Kuala Lumpur: Malaysia may not have yet made a major impact at global level, but the nation’s passion for football off the field is world class.
Kuala Lumpur’s cavernous near-90,000 capacity Bukit Jalil National Stadium is one of football’s great sights, with its relentless noise and colour matching up well to most venues around the world.
Malaysia’s home venue was filled to the brim on three occasions within a matter of weeks late last year to support Harimau Malaya (Malayan Tigers) during the AFF Cup.
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Now the nation’s enormous supporter base is being rewarded with results on the field. Malaysia came within touching distance of their second AFF Cup title only to narrowly miss regaining their Southeast Asian crown, suffering a a 3-2 aggregate defeat against Vietnam in the decider.
More recently, Harimau Malaya defeated Timor-Leste with a resounding 12-2 aggregate scoreline to win through to Round 2 of the Asian Qualifiers for the 2022 FIFA World Cup Qatar and AFC Asian Cup China 2023.
There has been recognition, too, via the FIFA World Ranking. Malaysia have recently moved up to 159th to reach a five-year high, and are now closing in on their best position for over a decade.
Malaysia’s AFF Cup campaign was highlighted by a memorable aggregate win over five-time regional champions Thailand.
It is an impressive feat considering Thailand’s strong recent record, highlighted by AFC Asian Cup UAE 2019 Round of 16 qualification and a memorable draw against Australia during the last World Cup qualifying campaign.
Malaysia’s strong form helped push them into Pot 4 ahead of the Asian Qualifiers Round 2 draw last month.
The draw remarkably pulled out a quartet of Southeast Asian nations, leaving Malaysia to face Thailand, Vietnam and Indonesia, as well as Asian Cup semi-finalists United Arab Emirates.
"This is the best possible draw,” said head coach Tan Cheng Hoe, who previously led local club Kedah to success and has been the architect behind Malaysia’s recent upswing.
“We are most familiar with the other ASEAN teams, especially Vietnam, Thailand and Indonesia. Of course UAE are the toughest team and the favourites.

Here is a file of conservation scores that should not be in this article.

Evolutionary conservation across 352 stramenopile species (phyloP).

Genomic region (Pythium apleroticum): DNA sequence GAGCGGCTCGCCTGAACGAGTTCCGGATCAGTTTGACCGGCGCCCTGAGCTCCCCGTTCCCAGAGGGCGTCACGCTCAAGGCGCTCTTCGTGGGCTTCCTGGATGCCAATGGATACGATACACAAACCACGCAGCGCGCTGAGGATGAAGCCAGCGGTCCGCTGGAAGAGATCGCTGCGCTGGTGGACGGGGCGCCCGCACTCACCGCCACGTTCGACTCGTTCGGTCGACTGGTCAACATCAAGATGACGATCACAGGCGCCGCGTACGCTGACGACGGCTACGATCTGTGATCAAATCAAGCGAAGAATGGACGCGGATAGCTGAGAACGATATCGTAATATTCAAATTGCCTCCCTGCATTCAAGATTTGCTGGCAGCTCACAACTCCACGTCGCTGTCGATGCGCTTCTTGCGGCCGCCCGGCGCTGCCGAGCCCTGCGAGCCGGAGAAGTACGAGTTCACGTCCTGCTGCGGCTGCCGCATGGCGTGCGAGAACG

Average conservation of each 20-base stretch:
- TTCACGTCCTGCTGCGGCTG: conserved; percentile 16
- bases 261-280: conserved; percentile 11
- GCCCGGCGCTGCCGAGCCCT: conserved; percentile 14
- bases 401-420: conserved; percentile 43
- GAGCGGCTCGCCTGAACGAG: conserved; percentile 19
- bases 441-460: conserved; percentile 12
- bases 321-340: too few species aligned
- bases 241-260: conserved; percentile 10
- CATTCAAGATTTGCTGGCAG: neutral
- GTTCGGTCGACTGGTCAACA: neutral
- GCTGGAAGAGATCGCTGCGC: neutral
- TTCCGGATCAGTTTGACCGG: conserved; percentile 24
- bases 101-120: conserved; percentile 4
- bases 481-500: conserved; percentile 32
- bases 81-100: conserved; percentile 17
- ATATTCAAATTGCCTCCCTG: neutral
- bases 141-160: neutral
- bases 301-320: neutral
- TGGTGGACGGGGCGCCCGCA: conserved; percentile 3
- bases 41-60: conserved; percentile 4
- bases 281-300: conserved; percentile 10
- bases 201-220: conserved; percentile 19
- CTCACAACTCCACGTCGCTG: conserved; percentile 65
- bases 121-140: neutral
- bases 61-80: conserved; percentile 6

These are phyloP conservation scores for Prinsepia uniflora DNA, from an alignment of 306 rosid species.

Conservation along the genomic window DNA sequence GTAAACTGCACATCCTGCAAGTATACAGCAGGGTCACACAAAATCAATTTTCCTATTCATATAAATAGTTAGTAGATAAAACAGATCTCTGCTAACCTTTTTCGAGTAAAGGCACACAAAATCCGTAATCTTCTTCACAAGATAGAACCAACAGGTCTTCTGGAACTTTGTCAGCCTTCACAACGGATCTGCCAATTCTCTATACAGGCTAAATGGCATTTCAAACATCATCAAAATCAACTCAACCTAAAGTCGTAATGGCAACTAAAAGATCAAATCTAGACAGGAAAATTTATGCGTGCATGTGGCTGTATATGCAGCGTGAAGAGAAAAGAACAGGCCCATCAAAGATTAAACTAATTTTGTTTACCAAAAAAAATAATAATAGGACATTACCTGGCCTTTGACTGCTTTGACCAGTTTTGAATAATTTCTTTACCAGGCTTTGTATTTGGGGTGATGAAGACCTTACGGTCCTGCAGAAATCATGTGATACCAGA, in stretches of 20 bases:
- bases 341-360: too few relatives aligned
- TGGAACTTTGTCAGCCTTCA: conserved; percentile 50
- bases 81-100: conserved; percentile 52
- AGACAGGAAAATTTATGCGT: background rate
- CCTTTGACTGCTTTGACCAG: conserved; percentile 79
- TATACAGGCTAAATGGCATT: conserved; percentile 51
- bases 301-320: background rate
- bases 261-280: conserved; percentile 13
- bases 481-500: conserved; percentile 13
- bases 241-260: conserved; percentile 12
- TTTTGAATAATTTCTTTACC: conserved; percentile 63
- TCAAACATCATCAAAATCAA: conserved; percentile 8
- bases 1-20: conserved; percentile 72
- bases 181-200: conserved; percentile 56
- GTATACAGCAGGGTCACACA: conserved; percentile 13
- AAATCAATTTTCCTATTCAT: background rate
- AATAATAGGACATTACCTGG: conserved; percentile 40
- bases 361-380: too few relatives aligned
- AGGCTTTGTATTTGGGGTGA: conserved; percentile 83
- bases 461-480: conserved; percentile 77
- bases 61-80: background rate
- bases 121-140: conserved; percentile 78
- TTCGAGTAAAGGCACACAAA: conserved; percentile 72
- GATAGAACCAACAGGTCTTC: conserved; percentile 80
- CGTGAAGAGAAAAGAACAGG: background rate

"Playing against ASEAN countries will ignite the rivalries and derbies, fans love this. But more importantly, it means not having to travel too far, and the time difference will not be too big and will not require extensive adjustment on the players’ part.”
There is widespread optimism among the Malaysia squad with an experienced core of the side, now supplemented by a promising group of younger players.
"I've been involved with the national team for four or five years now, including in the previous qualifying round and I think this is one of the strongest teams in a while,” said Malaysia centre-back Irfan Zakaria.
“The current selection features quite a few U23 players as well as the more experienced guys, and to me this is the right combination; we now are being guided by the seniors. It's a different team this time around.”
Long serving national full-back and Pahang skipper Matthew Davies shared similar sentiments: “We've got a few good results and fielded a lot of young players,” he said. “We're confident that we'll develop further as a team.”
Malaysia boast a proud football history, culminating in qualification for the 1972 Men’s Olympic Football Tournament on the back of wins over Japan and Korea Republic.
It was a success that was built upon with successive Asian Cup qualifications. Malaysia have more work to do before they are in a position to reprise those achievements, but recent results suggest Harimau Malaya are firmly on the right track.
Sources: FIFA.com, AFC
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